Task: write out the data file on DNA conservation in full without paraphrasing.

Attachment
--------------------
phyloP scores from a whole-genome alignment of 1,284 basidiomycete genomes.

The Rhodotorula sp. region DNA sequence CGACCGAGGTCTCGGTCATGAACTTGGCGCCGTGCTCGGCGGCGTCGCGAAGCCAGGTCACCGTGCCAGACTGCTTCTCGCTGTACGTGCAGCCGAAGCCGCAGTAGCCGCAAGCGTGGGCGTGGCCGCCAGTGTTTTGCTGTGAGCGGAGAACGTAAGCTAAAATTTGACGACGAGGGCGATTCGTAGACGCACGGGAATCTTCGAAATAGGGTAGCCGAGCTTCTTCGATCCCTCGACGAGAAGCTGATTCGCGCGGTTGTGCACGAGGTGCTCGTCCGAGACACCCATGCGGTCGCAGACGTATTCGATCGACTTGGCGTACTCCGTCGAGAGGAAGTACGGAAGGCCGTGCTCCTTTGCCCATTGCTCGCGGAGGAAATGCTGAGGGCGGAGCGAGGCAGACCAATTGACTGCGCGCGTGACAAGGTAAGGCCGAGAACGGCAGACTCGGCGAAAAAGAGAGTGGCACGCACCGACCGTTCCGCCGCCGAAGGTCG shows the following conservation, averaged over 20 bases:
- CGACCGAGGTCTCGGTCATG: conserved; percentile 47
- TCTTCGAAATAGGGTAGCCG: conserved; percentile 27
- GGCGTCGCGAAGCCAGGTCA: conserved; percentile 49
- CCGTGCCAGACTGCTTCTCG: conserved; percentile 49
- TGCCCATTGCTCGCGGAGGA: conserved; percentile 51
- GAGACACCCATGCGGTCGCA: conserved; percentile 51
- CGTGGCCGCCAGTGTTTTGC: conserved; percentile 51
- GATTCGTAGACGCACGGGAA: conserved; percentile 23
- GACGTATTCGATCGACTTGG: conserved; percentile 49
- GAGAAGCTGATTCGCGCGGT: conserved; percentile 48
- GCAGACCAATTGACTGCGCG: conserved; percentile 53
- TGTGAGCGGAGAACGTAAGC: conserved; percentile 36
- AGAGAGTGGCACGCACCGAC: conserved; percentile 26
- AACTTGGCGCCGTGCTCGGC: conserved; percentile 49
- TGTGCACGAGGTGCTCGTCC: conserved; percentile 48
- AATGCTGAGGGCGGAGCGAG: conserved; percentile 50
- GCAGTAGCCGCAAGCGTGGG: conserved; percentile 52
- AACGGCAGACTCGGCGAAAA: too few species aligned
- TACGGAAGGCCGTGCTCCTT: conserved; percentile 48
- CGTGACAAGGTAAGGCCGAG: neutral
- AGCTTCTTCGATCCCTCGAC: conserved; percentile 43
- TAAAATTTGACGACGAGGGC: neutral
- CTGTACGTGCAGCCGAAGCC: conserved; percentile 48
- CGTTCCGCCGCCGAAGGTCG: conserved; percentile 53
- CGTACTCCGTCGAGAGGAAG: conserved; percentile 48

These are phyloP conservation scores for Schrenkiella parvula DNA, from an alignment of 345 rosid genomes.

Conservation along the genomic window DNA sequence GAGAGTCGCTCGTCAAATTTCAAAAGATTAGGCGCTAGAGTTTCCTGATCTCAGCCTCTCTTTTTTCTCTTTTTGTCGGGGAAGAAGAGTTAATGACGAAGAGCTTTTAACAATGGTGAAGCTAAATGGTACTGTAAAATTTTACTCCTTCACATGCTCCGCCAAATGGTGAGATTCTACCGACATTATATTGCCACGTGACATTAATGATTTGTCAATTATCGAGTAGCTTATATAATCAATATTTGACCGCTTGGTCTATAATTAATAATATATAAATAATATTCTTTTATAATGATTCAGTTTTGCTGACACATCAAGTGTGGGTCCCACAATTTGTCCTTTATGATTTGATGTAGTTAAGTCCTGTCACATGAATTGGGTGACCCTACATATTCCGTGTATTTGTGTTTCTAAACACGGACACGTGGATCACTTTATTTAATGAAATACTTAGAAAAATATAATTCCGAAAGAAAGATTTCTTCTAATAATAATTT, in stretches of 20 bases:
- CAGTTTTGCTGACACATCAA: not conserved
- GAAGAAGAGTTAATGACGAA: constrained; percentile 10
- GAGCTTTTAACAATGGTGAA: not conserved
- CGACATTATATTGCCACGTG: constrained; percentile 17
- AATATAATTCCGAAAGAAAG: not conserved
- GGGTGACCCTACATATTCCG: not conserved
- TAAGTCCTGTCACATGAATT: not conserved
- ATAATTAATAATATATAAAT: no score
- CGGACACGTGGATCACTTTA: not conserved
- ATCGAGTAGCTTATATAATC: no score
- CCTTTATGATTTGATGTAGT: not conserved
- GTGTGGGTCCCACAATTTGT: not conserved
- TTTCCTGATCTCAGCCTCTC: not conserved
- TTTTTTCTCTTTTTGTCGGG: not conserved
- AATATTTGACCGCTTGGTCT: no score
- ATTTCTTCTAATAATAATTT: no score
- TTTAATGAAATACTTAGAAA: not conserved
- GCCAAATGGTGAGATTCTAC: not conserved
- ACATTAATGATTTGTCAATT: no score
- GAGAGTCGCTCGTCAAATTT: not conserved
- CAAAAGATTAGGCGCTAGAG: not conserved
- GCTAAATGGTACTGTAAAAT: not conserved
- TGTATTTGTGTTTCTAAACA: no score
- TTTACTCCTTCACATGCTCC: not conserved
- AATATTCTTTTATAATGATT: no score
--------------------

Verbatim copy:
phyloP scores from a whole-genome alignment of 1,284 basidiomycete genomes.

The Rhodotorula sp. region DNA sequence CGACCGAGGTCTCGGTCATGAACTTGGCGCCGTGCTCGGCGGCGTCGCGAAGCCAGGTCACCGTGCCAGACTGCTTCTCGCTGTACGTGCAGCCGAAGCCGCAGTAGCCGCAAGCGTGGGCGTGGCCGCCAGTGTTTTGCTGTGAGCGGAGAACGTAAGCTAAAATTTGACGACGAGGGCGATTCGTAGACGCACGGGAATCTTCGAAATAGGGTAGCCGAGCTTCTTCGATCCCTCGACGAGAAGCTGATTCGCGCGGTTGTGCACGAGGTGCTCGTCCGAGACACCCATGCGGTCGCAGACGTATTCGATCGACTTGGCGTACTCCGTCGAGAGGAAGTACGGAAGGCCGTGCTCCTTTGCCCATTGCTCGCGGAGGAAATGCTGAGGGCGGAGCGAGGCAGACCAATTGACTGCGCGCGTGACAAGGTAAGGCCGAGAACGGCAGACTCGGCGAAAAAGAGAGTGGCACGCACCGACCGTTCCGCCGCCGAAGGTCG shows the following conservation, averaged over 20 bases:
- CGACCGAGGTCTCGGTCATG: conserved; percentile 47
- TCTTCGAAATAGGGTAGCCG: conserved; percentile 27
- GGCGTCGCGAAGCCAGGTCA: conserved; percentile 49
- CCGTGCCAGACTGCTTCTCG: conserved; percentile 49
- TGCCCATTGCTCGCGGAGGA: conserved; percentile 51
- GAGACACCCATGCGGTCGCA: conserved; percentile 51
- CGTGGCCGCCAGTGTTTTGC: conserved; percentile 51
- GATTCGTAGACGCACGGGAA: conserved; percentile 23
- GACGTATTCGATCGACTTGG: conserved; percentile 49
- GAGAAGCTGATTCGCGCGGT: conserved; percentile 48
- GCAGACCAATTGACTGCGCG: conserved; percentile 53
- TGTGAGCGGAGAACGTAAGC: conserved; percentile 36
- AGAGAGTGGCACGCACCGAC: conserved; percentile 26
- AACTTGGCGCCGTGCTCGGC: conserved; percentile 49
- TGTGCACGAGGTGCTCGTCC: conserved; percentile 48
- AATGCTGAGGGCGGAGCGAG: conserved; percentile 50
- GCAGTAGCCGCAAGCGTGGG: conserved; percentile 52
- AACGGCAGACTCGGCGAAAA: too few species aligned
- TACGGAAGGCCGTGCTCCTT: conserved; percentile 48
- CGTGACAAGGTAAGGCCGAG: neutral
- AGCTTCTTCGATCCCTCGAC: conserved; percentile 43
- TAAAATTTGACGACGAGGGC: neutral
- CTGTACGTGCAGCCGAAGCC: conserved; percentile 48
- CGTTCCGCCGCCGAAGGTCG: conserved; percentile 53
- CGTACTCCGTCGAGAGGAAG: conserved; percentile 48

These are phyloP conservation scores for Schrenkiella parvula DNA, from an alignment of 345 rosid genomes.

Conservation along the genomic window DNA sequence GAGAGTCGCTCGTCAAATTTCAAAAGATTAGGCGCTAGAGTTTCCTGATCTCAGCCTCTCTTTTTTCTCTTTTTGTCGGGGAAGAAGAGTTAATGACGAAGAGCTTTTAACAATGGTGAAGCTAAATGGTACTGTAAAATTTTACTCCTTCACATGCTCCGCCAAATGGTGAGATTCTACCGACATTATATTGCCACGTGACATTAATGATTTGTCAATTATCGAGTAGCTTATATAATCAATATTTGACCGCTTGGTCTATAATTAATAATATATAAATAATATTCTTTTATAATGATTCAGTTTTGCTGACACATCAAGTGTGGGTCCCACAATTTGTCCTTTATGATTTGATGTAGTTAAGTCCTGTCACATGAATTGGGTGACCCTACATATTCCGTGTATTTGTGTTTCTAAACACGGACACGTGGATCACTTTATTTAATGAAATACTTAGAAAAATATAATTCCGAAAGAAAGATTTCTTCTAATAATAATTT, in stretches of 20 bases:
- CAGTTTTGCTGACACATCAA: not conserved
- GAAGAAGAGTTAATGACGAA: constrained; percentile 10
- GAGCTTTTAACAATGGTGAA: not conserved
- CGACATTATATTGCCACGTG: constrained; percentile 17
- AATATAATTCCGAAAGAAAG: not conserved
- GGGTGACCCTACATATTCCG: not conserved
- TAAGTCCTGTCACATGAATT: not conserved
- ATAATTAATAATATATAAAT: no score
- CGGACACGTGGATCACTTTA: not conserved
- ATCGAGTAGCTTATATAATC: no score
- CCTTTATGATTTGATGTAGT: not conserved
- GTGTGGGTCCCACAATTTGT: not conserved
- TTTCCTGATCTCAGCCTCTC: not conserved
- TTTTTTCTCTTTTTGTCGGG: not conserved
- AATATTTGACCGCTTGGTCT: no score
- ATTTCTTCTAATAATAATTT: no score
- TTTAATGAAATACTTAGAAA: not conserved
- GCCAAATGGTGAGATTCTAC: not conserved
- ACATTAATGATTTGTCAATT: no score
- GAGAGTCGCTCGTCAAATTT: not conserved
- CAAAAGATTAGGCGCTAGAG: not conserved
- GCTAAATGGTACTGTAAAAT: not conserved
- TGTATTTGTGTTTCTAAACA: no score
- TTTACTCCTTCACATGCTCC: not conserved
- AATATTCTTTTATAATGATT: no score